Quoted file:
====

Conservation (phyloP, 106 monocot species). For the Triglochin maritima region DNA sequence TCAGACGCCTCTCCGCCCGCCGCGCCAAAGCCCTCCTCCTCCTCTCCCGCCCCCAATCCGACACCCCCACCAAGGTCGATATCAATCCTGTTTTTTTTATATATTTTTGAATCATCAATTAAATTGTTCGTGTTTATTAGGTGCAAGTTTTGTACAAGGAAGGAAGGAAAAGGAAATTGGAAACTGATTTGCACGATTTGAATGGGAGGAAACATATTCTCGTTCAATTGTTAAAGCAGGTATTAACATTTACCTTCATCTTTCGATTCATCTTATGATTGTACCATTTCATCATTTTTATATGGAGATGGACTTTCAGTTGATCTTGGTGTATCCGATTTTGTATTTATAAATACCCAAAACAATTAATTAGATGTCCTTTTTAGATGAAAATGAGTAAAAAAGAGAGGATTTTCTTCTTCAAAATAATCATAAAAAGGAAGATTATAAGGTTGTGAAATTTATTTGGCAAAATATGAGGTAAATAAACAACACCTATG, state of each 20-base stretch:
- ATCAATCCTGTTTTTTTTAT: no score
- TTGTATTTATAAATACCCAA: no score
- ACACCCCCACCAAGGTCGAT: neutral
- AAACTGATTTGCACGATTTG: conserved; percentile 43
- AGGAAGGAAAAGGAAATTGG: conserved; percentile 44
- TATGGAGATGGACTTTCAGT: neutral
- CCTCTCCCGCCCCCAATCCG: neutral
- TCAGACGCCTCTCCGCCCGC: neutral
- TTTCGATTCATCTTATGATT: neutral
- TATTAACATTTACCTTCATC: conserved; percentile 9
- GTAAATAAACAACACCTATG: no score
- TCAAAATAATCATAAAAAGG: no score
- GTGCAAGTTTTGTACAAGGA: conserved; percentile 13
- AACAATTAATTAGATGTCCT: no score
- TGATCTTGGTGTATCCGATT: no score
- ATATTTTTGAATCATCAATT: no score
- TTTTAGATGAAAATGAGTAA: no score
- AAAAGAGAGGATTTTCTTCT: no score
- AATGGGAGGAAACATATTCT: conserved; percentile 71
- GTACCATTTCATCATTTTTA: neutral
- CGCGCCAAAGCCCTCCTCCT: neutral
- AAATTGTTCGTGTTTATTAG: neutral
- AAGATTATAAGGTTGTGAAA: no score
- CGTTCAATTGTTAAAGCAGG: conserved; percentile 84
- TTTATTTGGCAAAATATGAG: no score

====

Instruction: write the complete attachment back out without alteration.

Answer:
Conservation (phyloP, 106 monocot species). For the Triglochin maritima region DNA sequence TCAGACGCCTCTCCGCCCGCCGCGCCAAAGCCCTCCTCCTCCTCTCCCGCCCCCAATCCGACACCCCCACCAAGGTCGATATCAATCCTGTTTTTTTTATATATTTTTGAATCATCAATTAAATTGTTCGTGTTTATTAGGTGCAAGTTTTGTACAAGGAAGGAAGGAAAAGGAAATTGGAAACTGATTTGCACGATTTGAATGGGAGGAAACATATTCTCGTTCAATTGTTAAAGCAGGTATTAACATTTACCTTCATCTTTCGATTCATCTTATGATTGTACCATTTCATCATTTTTATATGGAGATGGACTTTCAGTTGATCTTGGTGTATCCGATTTTGTATTTATAAATACCCAAAACAATTAATTAGATGTCCTTTTTAGATGAAAATGAGTAAAAAAGAGAGGATTTTCTTCTTCAAAATAATCATAAAAAGGAAGATTATAAGGTTGTGAAATTTATTTGGCAAAATATGAGGTAAATAAACAACACCTATG, state of each 20-base stretch:
- ATCAATCCTGTTTTTTTTAT: no score
- TTGTATTTATAAATACCCAA: no score
- ACACCCCCACCAAGGTCGAT: neutral
- AAACTGATTTGCACGATTTG: conserved; percentile 43
- AGGAAGGAAAAGGAAATTGG: conserved; percentile 44
- TATGGAGATGGACTTTCAGT: neutral
- CCTCTCCCGCCCCCAATCCG: neutral
- TCAGACGCCTCTCCGCCCGC: neutral
- TTTCGATTCATCTTATGATT: neutral
- TATTAACATTTACCTTCATC: conserved; percentile 9
- GTAAATAAACAACACCTATG: no score
- TCAAAATAATCATAAAAAGG: no score
- GTGCAAGTTTTGTACAAGGA: conserved; percentile 13
- AACAATTAATTAGATGTCCT: no score
- TGATCTTGGTGTATCCGATT: no score
- ATATTTTTGAATCATCAATT: no score
- TTTTAGATGAAAATGAGTAA: no score
- AAAAGAGAGGATTTTCTTCT: no score
- AATGGGAGGAAACATATTCT: conserved; percentile 71
- GTACCATTTCATCATTTTTA: neutral
- CGCGCCAAAGCCCTCCTCCT: neutral
- AAATTGTTCGTGTTTATTAG: neutral
- AAGATTATAAGGTTGTGAAA: no score
- CGTTCAATTGTTAAAGCAGG: conserved; percentile 84
- TTTATTTGGCAAAATATGAG: no score